Annette Richardson said that when she went to visit USC Dr. George Tyndall in 2000 she didn't get a standard gynecological exam.
She said she sought out a campus doctor because she was in need of a gynecologist due to ongoing health issues.
It was the worst experience, she said.
"It felt more like I was being molested by an unwanted sexual predator," she said on Monday. "I had tears running down my face and I felt humiliated.
She said she was shocked by the response when she reported the visit to a nurse.
The nurse, she said, told her, 'That's just how Dr. Tyndall is.'"
She is among 51 women who have filed a lawsuit against Tyndall and USC. The women claim Tyndall abused them and the school ignored their complaints for years. The new lawsuit adds to the total number of people suing USC and Tyndall, to 100.
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NBC4 does not typically name victims of alleged sex abuse, but Richardson and two other women spoke publicly with their attorney during a news conference on Monday in West Hollywood.
Dana Lowe, who graduated with a doctorate in English from USC in 1995, recalled her gynecological exam during her sophomore year.
"I remember the excruciating pain he caused me," said Lowe. "When I squirmed and protested, he told me not to make such a fuss."
Tyndall, who has denied the allegations, does not face any criminal charges and has not been arrested. But police are investigating allegations from dozens of women and more than 400 students made complaints through a university hotline. USC has said it is cooperating with the investigations.
California's state Department of Education said last month it was investigating USC's response to allegations that Tyndall groped female students during campus office visits and improperly photographed and made comments about the women's bodies. Complaints made as early as 1990 were not fully investigated until 2016, the agency said. Tyndall, 71, retired in 2017.
"The University is conducting a thorough investigation into this matter," USC said in a statement Monday. "We will be seeking a prompt and fair resolution that is respectful of our former students. We are committed to providing the women of USC with the best, most thorough and respectful health care services of any university."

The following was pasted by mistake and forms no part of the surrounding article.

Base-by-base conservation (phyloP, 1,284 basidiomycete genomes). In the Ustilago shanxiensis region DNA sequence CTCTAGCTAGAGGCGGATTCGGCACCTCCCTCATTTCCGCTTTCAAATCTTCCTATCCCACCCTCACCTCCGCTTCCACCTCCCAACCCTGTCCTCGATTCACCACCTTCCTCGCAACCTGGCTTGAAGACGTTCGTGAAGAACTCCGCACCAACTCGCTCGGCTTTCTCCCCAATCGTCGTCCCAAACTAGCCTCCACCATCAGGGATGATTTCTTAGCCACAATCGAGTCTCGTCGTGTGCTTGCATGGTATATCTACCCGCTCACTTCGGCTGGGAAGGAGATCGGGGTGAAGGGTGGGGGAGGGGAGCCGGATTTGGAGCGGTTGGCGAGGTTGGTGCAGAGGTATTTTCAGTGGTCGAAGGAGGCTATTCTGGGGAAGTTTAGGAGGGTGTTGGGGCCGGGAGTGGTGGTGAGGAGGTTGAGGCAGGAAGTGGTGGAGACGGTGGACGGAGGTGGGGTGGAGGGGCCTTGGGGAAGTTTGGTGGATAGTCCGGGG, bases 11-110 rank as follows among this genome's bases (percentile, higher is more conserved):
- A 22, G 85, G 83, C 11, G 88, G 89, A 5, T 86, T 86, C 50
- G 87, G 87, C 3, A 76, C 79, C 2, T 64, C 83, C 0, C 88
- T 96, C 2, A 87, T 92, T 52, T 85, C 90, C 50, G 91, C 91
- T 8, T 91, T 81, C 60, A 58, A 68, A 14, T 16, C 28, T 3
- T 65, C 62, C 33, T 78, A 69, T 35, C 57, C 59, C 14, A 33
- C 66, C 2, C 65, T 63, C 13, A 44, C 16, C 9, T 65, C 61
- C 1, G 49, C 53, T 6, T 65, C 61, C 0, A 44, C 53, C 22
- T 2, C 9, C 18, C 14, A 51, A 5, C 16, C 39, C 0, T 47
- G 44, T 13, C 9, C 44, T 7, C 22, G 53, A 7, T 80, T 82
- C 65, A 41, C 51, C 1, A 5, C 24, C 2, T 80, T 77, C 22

Andy Rubenstein, the attorney representing the women, said the case against USC is a case of silence.
"They were silent for three decades," he said. "Dr. Tyndall could not have gotten away with this without the help of USC."
Amanda Davis, who attended USC from 1999 to 2002, said Tynall took pictures of her nude during an exam, telling her they were for research purposes. She went to the USC health center because it was her sole healthcare provider during her time there.
"There was not anyone else present in the room, and I remember being naked on a table with Dr. Tyndall, while he was making small talk," she said. "After I left the office, I began to process what had happened. I began to feel stupid, embarrassed and ashamed."
She said she came from a small town and grew up to be a trusting person.
"I was very naive."
Dana Lowe was a patient of Tyndall in the early 1990s while she was a graduate student.
She said she felt uncomfortable when he asked her sexual history.
"From the beginning, the encounter felt strangely intimate and creepy," she said. "But it didn't occur to me that I was not in good hands."
The Associated Press contributed to this report.